Ohio’s Business Cycle
The National Bureau of Economic Research (NBER) has designated December 2007 as the starting point of the current recession. However, the recession referred to is the nation’s as a whole—individual states vary with respect to the timing of their business cycles as well as in the severity of their recessions. For instance, according to a 2006 report by the Federal Reserve Bank of Philadelphia (“What a New Set of Indexes Tells Us about State and National Business Cycles,”) about only half of the states experienced all four of the national recessions that occurred between 1979 and 2006.
To see how Ohio’s business cycle compares to those of other states and the nation, we examine the state coincident indexes published by the Federal Reserve Bank of Philadelphia. These indexes combine nonfarm employment, average hours worked in manufacturing, the unemployment rate, and real wages and salaries into a composite measure of economic activity.
Several patterns stand out when comparing Ohio’s coincident index and the national index. First, Ohio’s index declined during the five national recessionary periods that have occurred since the late 1970s, including the current recession. Second, Ohio’s index falls more sharply and for a longer period of time during recessionary periods than the national index. This likely reflects the fact that Ohio has a larger share of cyclically sensitive industries, such as manufacturing, compared to the nation as a whole. Third, while the coincident index for Ohio generally tracks the national index between the early 1980s and the early part of this decade, the indexes diverge in the recovery cycle after the 2001 recession. Ohio’s economy has clearly underperformed the national economy, as Ohio generated particularly weak employment growth over this period.
A closer look at more recent levels of the indexes reveals slightly different patterns across states heading into the current recession. Ohio’s economy appeared to weaken earlier than those of Kentucky and Pennsylvania. Ohio’s economy peaked in June 2007 and declined moderately between June 2007 and March of 2008. Kentucky’ sand Pennsylvania’s economic activity continued to expand through early 2008. In early 2008, all three states’ economic activity began to fall at a sharper rate. As of November of 2008, Ohio’s index had declined 3.9 percent from its peak, while Kentucky’s and Pennsylvania’s had fallen 2.8 percent and 5.4 percent from theirs, respectively. It is interesting to note that the national coincident index did not turn down until August 2008. This delay relative to Fourth District states reflects the fact that real GDP growth in the first two quarters of 2008 was still positive.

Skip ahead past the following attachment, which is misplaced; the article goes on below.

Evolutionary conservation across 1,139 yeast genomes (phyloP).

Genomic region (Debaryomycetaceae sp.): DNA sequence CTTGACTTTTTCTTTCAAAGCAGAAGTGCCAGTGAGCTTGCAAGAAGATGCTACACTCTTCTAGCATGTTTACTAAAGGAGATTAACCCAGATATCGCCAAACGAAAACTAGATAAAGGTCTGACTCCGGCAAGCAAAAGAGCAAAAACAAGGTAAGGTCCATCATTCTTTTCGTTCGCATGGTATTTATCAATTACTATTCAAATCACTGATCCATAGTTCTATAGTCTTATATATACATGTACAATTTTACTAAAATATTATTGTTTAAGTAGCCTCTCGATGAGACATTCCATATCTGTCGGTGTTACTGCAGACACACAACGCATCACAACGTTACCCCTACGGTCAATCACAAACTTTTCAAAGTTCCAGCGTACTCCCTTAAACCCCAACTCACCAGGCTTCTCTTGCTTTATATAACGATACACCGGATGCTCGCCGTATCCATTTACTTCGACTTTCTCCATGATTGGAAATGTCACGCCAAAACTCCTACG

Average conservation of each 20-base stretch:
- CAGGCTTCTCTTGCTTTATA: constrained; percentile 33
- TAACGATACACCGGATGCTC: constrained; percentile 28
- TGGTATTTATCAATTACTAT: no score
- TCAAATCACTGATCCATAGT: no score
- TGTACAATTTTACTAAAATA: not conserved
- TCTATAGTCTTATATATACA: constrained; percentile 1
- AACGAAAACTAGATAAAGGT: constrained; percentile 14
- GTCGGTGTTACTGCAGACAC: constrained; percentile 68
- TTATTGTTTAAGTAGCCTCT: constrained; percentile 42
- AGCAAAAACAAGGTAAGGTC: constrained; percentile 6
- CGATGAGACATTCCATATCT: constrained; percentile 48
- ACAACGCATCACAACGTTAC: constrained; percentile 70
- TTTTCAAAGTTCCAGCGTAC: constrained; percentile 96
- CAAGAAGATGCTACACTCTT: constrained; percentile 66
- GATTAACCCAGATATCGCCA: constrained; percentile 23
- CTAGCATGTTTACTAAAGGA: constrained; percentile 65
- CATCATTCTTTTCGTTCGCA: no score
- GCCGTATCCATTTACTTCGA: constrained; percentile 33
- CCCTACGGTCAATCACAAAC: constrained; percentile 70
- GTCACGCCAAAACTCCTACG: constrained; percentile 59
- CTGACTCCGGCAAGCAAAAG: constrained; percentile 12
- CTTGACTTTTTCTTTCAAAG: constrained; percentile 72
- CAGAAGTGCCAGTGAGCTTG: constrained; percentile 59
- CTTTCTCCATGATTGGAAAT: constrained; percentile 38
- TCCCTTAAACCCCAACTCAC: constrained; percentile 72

Comparing the dates of the peaks and troughs of Ohio’s business cycle with those of the nation(NBER) shows that Ohio has typically entered periods of declining economic activity earlier than the nation and that the declines have persisted longer. On average, Ohio’s economic activity slowed down 5.5 months prior to the typical national recession and lasted 1.3 months longer. When compared to the Philly Fed’s coincident index for the nation, Ohio enters periods of declining economic activity even earlier (7.3 months) than the nation. While Ohio’s coincident index is subject to revision, a peak date of June 2007 for the current cycle is not out of the question, based upon previous business cycle data.
|Ohio (Philly Fed Index)||Nation (Philly Fed Index)||Nation (NBER)|
|1||May 1979||August 1980||March 1980||July 1980||January 1980||July 1980|
|2||March 1981||November 1982||August 1981||November 1982||July 1981||November 1982|
|3||June 1990||May 1991||September 1990||April 1991||July 1990||March 1991|
|4||June 2000||January 2002||May 2001||January 2002||March 2001||November 2001|
|5||June 2007||June 2008||December 2007|
Source: The Federal Reserve Bank of Philadelphia.